Total revenue, % change over prior year -48.4% 52.9% 42.4% 46.8% -23.7%
Program services revenue 2.0% 25.3% 0.0% 3.6% 1.0%
Membership dues 0.0% 0.0% 0.0% 0.0% 0.0%
Investment income 0.0% 0.0% 0.0% 0.0% 0.0%
Government grants 0.0% 0.0% 0.0% 0.0% 4.1%
All other grants and contributions 98.0% 74.7% 100.0% 96.4% 94.8%
Other revenue 0.0% 0.0% 0.0% 0.0% 0.0%
Expense composition info
Total expenses before depreciation $209,271 $281,248 $401,639 $614,063 $506,476
Total expenses, % change over prior year -40.9% 34.4% 42.8% 52.9% -17.5%
Personnel 39.7% 22.5% 28.5% 31.4% 35.3%
Professional fees 47.7% 67.5% 52.3% 50.4% 51.7%
Occupancy 4.5% 5.1% 4.1% 4.2% 5.2%
Interest 0.0% 0.0% 0.0% 0.0% 0.0%
Pass-through 0.0% 0.0% 0.0% 0.0% 0.0%
All other expenses 8.0% 4.9% 15.1% 14.0% 7.8%
Full cost components (estimated) info 2017 2018 2019 2020 2021
Total expenses (after depreciation) $209,271 $284,175 $407,958 $623,065 $515,848
One month of savings $17,439 $23,437 $33,470 $51,172 $42,206
Debt principal payment $1,000 $9,000 $10,000 $0 $25,300
Fixed asset additions $13,016 $0 $21,066 $0 $0
Total full costs (estimated) $240,726 $316,612 $472,494 $674,237 $583,354

Capital structure indicators

Liquidity info 2017 2018 2019 2020 2021
Months of cash 0.6 0.6 0.2 0.8 0.4
Months of cash and investments 0.6 0.6 0.2 0.8 0.4
Months of estimated liquid unrestricted net assets -1.5 -1.3 -0.1 -1.1 0.6
Balance sheet composition info 2017 2018 2019 2020 2021
Cash $9,650 $14,287 $5,963 $43,458 $14,992
Investments $0 $0 $0 $0 $0
Receivables $39,583 $39,697 $57,342 $74,025 $44,688
Gross land, buildings, equipment (LBE) $13,016 $43,257 $64,323 $73,143 $46,226
Accumulated depreciation (as a % of LBE) 0.0% 70.9% 57.5% 62.9% 61.5%
Liabilities (as a % of assets) 115.3% 78.4% 50.2% 54.2% 46.0%
Unrestricted net assets -$13,547 -$18,680 $23,390 -$47,200 $41,804
Temporarily restricted net assets $4,000 $33,083 N/A N/A N/A
Permanently restricted net assets $0 $0 N/A N/A N/A
Total restricted net assets $4,000 $33,083 $21,777 $113,397 $0
Total net assets -$9,547 $14,403 $45,167 $66,197 $41,804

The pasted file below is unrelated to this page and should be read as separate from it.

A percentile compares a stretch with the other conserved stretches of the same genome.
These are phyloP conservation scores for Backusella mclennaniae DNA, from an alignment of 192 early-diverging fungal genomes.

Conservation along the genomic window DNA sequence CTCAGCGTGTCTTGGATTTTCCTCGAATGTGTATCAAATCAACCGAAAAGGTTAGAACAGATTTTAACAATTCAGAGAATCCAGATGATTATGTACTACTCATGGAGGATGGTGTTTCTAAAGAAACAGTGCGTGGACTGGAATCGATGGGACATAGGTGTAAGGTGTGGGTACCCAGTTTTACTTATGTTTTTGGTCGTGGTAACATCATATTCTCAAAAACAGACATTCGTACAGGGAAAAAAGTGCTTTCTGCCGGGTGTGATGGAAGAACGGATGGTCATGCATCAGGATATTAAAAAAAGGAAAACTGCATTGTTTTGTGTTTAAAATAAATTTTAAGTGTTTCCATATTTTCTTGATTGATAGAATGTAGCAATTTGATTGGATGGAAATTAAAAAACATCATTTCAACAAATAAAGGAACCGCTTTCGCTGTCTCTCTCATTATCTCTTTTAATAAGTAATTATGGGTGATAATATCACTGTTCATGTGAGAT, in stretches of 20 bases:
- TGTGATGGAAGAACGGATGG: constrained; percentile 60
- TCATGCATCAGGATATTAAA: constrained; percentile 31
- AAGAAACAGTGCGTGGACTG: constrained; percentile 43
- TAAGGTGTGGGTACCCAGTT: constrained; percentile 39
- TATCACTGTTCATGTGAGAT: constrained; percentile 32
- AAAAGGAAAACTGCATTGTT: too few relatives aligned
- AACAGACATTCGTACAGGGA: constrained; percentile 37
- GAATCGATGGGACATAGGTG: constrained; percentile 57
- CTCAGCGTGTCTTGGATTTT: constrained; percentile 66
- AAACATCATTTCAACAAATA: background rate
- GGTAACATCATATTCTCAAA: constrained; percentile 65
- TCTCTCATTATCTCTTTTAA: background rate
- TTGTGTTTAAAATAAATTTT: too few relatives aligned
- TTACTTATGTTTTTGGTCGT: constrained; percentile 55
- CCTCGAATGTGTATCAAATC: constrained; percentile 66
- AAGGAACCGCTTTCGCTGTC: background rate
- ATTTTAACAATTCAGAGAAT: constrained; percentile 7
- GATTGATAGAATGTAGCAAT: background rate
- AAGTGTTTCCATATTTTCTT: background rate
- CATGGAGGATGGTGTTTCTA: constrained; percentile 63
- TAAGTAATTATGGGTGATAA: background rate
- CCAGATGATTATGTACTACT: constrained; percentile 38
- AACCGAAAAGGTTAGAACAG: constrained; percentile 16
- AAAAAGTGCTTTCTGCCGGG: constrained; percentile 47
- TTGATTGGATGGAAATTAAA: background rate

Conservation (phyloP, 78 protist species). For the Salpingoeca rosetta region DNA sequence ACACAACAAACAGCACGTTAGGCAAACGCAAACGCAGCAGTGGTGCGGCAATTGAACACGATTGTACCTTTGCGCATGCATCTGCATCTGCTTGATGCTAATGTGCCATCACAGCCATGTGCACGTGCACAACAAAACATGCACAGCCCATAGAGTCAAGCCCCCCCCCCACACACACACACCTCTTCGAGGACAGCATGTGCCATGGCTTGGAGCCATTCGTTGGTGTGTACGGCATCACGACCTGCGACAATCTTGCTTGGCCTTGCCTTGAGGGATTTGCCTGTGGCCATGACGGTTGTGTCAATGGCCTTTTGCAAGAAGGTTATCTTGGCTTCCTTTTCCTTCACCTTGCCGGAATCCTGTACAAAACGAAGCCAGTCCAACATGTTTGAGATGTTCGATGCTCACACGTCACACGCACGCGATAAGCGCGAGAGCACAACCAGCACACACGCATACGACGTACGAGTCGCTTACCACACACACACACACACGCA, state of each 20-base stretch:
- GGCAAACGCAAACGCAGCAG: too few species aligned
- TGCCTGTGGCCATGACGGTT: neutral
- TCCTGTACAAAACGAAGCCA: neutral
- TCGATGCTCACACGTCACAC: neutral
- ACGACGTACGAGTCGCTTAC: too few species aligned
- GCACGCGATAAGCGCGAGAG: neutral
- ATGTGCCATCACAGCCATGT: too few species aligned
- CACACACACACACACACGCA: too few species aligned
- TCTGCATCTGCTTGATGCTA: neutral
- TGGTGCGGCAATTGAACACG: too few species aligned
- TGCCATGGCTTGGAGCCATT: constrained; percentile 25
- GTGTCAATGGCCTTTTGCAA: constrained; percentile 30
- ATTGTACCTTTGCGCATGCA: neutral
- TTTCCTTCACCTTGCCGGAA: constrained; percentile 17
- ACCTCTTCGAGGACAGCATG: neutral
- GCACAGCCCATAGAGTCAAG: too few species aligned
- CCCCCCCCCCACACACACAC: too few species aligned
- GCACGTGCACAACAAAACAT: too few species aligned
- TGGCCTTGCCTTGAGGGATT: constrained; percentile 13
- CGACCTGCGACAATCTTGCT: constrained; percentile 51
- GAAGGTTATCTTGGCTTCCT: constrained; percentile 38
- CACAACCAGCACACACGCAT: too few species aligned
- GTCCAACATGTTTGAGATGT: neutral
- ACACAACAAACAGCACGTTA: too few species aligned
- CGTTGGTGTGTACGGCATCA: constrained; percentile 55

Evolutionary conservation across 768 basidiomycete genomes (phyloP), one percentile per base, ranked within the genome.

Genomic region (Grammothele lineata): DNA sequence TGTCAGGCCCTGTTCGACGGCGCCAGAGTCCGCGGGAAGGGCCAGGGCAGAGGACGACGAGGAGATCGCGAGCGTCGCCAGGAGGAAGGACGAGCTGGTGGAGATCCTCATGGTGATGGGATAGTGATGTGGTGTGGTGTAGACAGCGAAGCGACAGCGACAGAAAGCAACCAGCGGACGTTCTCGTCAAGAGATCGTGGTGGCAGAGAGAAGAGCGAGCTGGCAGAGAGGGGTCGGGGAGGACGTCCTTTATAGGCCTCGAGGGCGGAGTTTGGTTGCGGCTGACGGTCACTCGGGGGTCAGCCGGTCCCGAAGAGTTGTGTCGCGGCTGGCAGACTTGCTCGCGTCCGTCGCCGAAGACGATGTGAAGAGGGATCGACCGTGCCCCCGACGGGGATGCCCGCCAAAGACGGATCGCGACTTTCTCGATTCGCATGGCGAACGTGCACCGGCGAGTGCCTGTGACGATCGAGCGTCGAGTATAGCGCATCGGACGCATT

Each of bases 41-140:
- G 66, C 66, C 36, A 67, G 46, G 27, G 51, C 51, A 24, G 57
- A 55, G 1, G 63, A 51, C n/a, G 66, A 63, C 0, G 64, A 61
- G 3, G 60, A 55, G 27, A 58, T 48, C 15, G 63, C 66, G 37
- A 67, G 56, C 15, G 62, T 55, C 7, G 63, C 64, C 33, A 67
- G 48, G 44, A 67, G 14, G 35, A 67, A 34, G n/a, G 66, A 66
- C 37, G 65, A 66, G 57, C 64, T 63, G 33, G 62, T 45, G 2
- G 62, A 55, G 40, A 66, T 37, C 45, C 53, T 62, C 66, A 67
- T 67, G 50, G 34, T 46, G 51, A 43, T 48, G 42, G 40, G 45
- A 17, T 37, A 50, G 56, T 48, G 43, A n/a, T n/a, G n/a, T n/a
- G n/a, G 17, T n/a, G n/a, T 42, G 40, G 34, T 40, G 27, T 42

Key data checks

Key data checks info 2017 2018 2019 2020 2021
Material data errors No No No No No


The people, governance practices, and partners that make the organization tick.

Letter of Determination is not available for this organization
Form 1023/1024 is not available for this organization

Executive Director

Melissa English

Melissa English has worked for non-profit groups from PBS to Greenpeace since 1989. She has done many jobs within the organization since joining the staff in 1995, including serving on the board for a time. She's served in as many capacities as possible, because she understands that active and engaged citizens are the best possible hedge against abuses of government and corporate power. Over the years, she has helped the organization to secure organic produce in major grocery stores, negotiate pollution prevention agreements between industrial and residential neighbors and fight against mountaintop removal coal mining. Ms. English became OCAEF Executive Director in 2011.

Program Director

Rachael Belz

Rachael Belz has been a leader in working with communities who are affected by toxic chemical pollution, since moving from Denver to join the staff in 1996. She pioneered successful “good neighbor campaigns" at Cincinnati Specialties, Rohm and Haas, AK Steel, and Sunoco. As coal program organizer, Rachael traveled to communities across Ohio in the successful campaign to prevent American Municipal Power from building a new coal plant in Southeast Ohio, and played a key role in calling on Ohio utilities to close their highly-polluting coal plants. Throughout her years in the organization, Rachael has also played key roles in statewide coordination, including training and supervising new organizers, fundraising, working closely with the field and phone canvass.